Post mortem cooling of the body and estimation of time since death.
ABSTRACT Estimation of time since death in the field of forensic medicine expertise is an issue of high interest, especially in case of violent death caused by unknown executor. Post mortem cooling of the body is one of the pertinent parameters in estimation of time since death during the early postmortem period. Purpose of this paper is to analyze some of the existing methods, compare obtained results and determine which method gives more precise results of the estimation of time since death. This paper presents the analysis of 50 cases autopsied at the Institute of Forensic Medicine and Criminology in Skopje, with known time of death. Rectal temperature was taken with digital thermometer. Simultaneously, environment temperature was measured as well as the body weight; it was recorded whether the body was covered or naked. In order to estimate time since death following methods were applied: Method I, Method II, Al-Alousi and Anderson and Henssge- nomogram. Comparison of the known time of death with the time obtained by the applied methods has shown a discrepancy of few hours. Comparison of results obtained by application of the above stated methods has shown that the Henssge-nomogram gives less discrepancy from the true time of death.
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ABSTRACT: Model-based methods play an important role in temperature-based death time determination. The most prominent method uses Marshall and Hoare's double exponential model with Henssge's parameter determination. The formulae contain body mass as the only non-temperature parameter. Henssge's method is well established since it can be adapted to non-standard cooling situations varying the parameter body mass by multiplying it with the corrective factor. The present study investigates the influence of measurement errors of body mass m as well as of variations of the corrective factor c on the error of the Marshall and Hoare-Henssge death time estimator t (D). A formula for the relative error of t (D) as a function of the relative error of m is derived. Simple approximations of order 1 and 0 nevertheless yield acceptable results validated by Monte Carlo simulations. They also provide the rule of thumb according to which the quotient of the standard deviations D(t (D)) of the estimated death time and D(m) of the body mass is equal to the quotient of the estimated death time t (D) and the body mass m (D(t (D))/D(m) ≈ t (D)/m). Additionally, formulae and their approximations are derived to quantify the influence of Henssge's body mass corrective factor c on death time estimation. In a range of body masses between 50 and 150 kg, the relative variation of the body mass corrective factor is approximately equal to the relative variation of the death time (Δt (D) = (t (D)/c)Δc). This formula is applied and compared to computations and to experimental cooling data with good results.Deutsche Zeitschrift für die Gesamte Gerichtliche Medizin 02/2011; 125(3):437-44. · 2.69 Impact Factor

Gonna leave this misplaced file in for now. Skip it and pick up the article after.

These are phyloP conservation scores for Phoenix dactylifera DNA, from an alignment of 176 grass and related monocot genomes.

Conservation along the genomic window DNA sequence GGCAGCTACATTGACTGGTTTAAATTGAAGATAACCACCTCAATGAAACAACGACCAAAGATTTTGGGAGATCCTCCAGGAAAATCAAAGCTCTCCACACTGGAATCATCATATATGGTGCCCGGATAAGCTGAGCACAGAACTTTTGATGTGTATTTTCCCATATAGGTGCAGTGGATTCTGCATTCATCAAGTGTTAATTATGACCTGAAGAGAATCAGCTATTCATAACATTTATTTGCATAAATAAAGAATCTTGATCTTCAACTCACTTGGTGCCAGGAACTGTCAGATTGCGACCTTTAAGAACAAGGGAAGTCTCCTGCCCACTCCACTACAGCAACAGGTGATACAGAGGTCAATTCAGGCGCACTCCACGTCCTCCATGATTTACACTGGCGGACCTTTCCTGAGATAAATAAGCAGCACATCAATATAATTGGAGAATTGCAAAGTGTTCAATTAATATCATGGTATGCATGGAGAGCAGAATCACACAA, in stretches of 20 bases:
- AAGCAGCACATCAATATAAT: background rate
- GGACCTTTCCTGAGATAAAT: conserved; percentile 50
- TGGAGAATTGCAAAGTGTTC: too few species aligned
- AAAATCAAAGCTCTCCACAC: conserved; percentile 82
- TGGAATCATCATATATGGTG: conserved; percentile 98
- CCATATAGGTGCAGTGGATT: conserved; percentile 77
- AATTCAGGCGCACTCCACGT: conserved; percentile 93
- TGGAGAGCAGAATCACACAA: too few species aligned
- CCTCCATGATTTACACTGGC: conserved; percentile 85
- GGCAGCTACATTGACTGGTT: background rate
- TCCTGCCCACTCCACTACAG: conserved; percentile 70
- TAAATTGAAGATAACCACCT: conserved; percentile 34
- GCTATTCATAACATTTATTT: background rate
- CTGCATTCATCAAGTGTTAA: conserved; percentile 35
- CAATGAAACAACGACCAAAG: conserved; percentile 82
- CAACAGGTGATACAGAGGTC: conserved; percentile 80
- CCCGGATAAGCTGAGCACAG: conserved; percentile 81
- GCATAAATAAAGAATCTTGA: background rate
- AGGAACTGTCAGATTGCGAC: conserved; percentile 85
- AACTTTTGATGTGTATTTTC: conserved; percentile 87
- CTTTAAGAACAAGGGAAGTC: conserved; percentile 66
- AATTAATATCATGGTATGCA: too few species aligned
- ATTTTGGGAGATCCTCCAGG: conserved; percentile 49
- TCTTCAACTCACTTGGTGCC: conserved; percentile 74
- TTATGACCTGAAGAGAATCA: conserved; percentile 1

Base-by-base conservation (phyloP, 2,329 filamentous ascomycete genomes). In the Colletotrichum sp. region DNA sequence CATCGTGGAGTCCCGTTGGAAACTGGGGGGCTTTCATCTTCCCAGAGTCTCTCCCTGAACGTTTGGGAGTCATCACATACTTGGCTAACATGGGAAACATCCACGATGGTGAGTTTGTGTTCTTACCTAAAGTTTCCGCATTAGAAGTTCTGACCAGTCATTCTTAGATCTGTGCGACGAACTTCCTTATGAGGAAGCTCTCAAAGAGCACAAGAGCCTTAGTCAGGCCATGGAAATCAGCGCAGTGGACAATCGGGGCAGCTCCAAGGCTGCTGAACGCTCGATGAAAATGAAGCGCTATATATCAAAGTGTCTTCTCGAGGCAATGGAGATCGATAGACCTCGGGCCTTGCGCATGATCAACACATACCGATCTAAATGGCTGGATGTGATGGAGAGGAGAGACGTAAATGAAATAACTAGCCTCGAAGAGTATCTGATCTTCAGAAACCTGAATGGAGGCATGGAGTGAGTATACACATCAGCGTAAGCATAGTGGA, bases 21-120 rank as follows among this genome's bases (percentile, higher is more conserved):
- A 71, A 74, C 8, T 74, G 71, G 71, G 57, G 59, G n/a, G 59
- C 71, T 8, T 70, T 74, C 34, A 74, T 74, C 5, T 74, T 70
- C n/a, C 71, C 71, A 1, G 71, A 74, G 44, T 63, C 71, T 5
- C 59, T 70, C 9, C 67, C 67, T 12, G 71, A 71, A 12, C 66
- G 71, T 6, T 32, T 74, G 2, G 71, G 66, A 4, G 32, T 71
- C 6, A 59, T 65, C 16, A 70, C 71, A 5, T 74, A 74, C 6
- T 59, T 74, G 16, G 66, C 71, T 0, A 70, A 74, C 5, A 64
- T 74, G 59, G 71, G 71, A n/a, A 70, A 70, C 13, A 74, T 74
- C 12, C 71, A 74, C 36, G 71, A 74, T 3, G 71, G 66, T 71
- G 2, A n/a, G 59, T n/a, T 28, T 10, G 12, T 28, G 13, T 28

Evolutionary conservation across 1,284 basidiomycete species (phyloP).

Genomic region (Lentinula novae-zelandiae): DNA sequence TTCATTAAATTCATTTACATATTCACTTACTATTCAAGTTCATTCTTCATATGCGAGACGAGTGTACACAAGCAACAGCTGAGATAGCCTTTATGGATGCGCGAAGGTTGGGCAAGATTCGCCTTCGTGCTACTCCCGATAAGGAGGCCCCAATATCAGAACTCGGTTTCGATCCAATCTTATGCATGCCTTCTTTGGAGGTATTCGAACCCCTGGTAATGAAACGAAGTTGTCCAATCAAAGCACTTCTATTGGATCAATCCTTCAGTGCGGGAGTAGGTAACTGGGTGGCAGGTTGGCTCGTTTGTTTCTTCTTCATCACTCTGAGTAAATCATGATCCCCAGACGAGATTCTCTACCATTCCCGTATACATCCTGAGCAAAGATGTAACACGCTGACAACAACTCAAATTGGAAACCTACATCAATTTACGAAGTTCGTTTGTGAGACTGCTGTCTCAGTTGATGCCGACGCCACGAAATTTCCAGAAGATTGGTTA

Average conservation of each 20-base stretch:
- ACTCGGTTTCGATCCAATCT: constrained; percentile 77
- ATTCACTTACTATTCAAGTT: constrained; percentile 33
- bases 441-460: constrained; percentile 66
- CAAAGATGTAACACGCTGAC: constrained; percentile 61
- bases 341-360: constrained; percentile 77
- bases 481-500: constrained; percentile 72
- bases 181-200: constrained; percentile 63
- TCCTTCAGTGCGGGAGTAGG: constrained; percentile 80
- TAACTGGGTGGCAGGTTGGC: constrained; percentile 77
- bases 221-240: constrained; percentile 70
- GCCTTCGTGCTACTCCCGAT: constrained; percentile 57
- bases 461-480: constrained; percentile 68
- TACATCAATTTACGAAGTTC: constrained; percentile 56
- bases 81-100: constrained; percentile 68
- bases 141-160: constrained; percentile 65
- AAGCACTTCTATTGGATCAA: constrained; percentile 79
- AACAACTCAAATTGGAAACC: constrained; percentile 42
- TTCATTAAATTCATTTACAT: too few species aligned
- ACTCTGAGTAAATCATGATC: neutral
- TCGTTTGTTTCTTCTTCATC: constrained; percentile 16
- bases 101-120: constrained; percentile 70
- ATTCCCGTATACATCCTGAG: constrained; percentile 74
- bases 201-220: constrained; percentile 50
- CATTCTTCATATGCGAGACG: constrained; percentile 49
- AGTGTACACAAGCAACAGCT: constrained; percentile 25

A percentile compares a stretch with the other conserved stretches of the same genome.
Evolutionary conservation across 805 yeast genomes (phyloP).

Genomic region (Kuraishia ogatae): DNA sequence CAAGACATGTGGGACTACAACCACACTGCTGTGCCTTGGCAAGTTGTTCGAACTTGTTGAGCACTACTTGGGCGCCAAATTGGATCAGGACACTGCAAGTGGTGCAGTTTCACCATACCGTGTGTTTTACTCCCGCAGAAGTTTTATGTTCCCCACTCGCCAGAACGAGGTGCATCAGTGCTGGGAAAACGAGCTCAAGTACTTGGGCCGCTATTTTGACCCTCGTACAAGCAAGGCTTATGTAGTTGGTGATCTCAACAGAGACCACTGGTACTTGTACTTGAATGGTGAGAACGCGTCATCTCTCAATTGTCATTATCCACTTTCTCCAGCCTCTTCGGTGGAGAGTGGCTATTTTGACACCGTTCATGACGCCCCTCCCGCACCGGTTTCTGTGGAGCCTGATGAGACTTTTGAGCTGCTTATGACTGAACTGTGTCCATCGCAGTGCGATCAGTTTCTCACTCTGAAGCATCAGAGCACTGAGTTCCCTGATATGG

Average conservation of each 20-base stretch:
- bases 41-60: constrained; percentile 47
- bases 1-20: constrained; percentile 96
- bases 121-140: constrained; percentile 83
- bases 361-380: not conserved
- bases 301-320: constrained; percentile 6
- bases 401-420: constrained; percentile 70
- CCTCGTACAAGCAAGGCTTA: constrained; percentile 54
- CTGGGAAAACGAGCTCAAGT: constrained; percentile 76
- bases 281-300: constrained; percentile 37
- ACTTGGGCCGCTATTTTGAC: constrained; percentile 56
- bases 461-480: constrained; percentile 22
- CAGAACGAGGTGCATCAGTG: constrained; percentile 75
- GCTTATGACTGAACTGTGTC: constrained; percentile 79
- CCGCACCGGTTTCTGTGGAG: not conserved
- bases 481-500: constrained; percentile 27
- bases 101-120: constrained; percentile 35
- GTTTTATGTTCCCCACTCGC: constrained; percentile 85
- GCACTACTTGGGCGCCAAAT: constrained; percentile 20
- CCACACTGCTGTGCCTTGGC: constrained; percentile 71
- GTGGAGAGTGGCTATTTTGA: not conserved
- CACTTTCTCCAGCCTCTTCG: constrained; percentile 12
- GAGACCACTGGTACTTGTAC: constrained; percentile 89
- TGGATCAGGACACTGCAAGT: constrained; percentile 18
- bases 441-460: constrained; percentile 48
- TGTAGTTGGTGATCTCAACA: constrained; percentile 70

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ABSTRACT: Temperature-based methods represent essential tools in forensic death time determination. Empirical double exponential models have gained wide acceptance because they are highly flexible and simple to handle. The most established model commonly used in forensic practice was developed by Henssge. It contains three independent variables: the body mass, the environmental temperature, and the initial body core temperature. The present study investigates the influence of variations in the input data (environmental temperature, initial body core temperature, core temperature, time) on the standard deviation of the model-based estimates of the time since death. Two different approaches were used for calculating the standard deviation: the law of error propagation and the Monte Carlo method. Errors in environmental temperature measurements as well as deviations of the initial rectal temperature were identified as major sources of inaccuracies in model based death time estimation.Deutsche Zeitschrift für die Gesamte Gerichtliche Medizin 07/2011; 125(4):503-17. · 2.69 Impact Factor
- Journal of Indian Academy of Forensic Medicine. 12/2012; 34(4-4):292-294.